As a coach, I oftentimes encourage parents and athletes to seek extra help through a trainer both during season and off season. I try to explain to them that although I am a coach for the sport, a trainer would be able to assist them with reaching their athletic goals.
What’s the major difference between a coach and a trainer? By definition, each of these individuals may have the same duties and roles, but when it comes to sports, there are essential differences that must be taken into consideration.
At the Core
Both coaches and trainers focus on four core elements to complete their job: instruction, practice/habits, discipline and proficiency.
During the instruction component, athletes should be taught the purpose of a particular drill or exercise and how it applies/relates to their role in the sport. From this point, athletes practice these drills to develop the habits needed to be successful in their sport. Through a disciplined routine, the goal is to create proficiency in a particular area of the sport.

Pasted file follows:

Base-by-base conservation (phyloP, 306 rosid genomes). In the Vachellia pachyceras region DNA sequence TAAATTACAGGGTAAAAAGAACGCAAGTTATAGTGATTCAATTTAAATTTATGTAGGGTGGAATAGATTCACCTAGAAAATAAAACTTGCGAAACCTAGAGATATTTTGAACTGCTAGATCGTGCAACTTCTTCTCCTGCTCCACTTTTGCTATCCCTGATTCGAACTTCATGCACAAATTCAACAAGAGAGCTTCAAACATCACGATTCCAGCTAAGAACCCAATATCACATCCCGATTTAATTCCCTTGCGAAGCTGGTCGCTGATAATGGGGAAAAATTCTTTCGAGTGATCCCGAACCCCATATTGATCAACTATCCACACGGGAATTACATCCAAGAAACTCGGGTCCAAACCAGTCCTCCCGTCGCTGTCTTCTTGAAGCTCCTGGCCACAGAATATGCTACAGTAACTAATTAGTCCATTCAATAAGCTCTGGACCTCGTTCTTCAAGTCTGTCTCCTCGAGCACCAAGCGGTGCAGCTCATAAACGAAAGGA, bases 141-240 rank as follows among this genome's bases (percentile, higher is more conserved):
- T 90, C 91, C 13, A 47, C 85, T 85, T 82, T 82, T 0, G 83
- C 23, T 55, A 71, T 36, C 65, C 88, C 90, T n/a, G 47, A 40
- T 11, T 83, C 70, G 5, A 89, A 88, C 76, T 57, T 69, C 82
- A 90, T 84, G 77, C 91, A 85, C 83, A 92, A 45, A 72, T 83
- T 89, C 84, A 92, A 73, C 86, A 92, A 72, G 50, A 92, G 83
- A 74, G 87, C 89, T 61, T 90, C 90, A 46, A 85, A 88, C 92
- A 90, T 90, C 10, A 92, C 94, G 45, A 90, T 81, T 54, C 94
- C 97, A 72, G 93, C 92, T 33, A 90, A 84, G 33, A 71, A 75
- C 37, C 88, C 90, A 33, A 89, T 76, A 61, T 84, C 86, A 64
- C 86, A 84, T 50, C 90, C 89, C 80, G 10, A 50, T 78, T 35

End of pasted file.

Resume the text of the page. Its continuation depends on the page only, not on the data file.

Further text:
The key difference between a coach and a trainer is their priority: coaches are primarily focused on a team, while a trainer focuses on an individual athlete or small group. For example, if an athlete plays cornerback in high school, there is probably a defensive back coach that works with teaching proper technique, zone coverage, assignments and responsibilities. However, a personal trainer can take the same athlete and zero in on his strengths to make them stronger and improve his weaknesses. A trainer can work on speed and agility and even coverage if needed. Thus, coaches improve an athlete’s ability to benefit the team, while a trainer can improve the athlete’s ability to perform.
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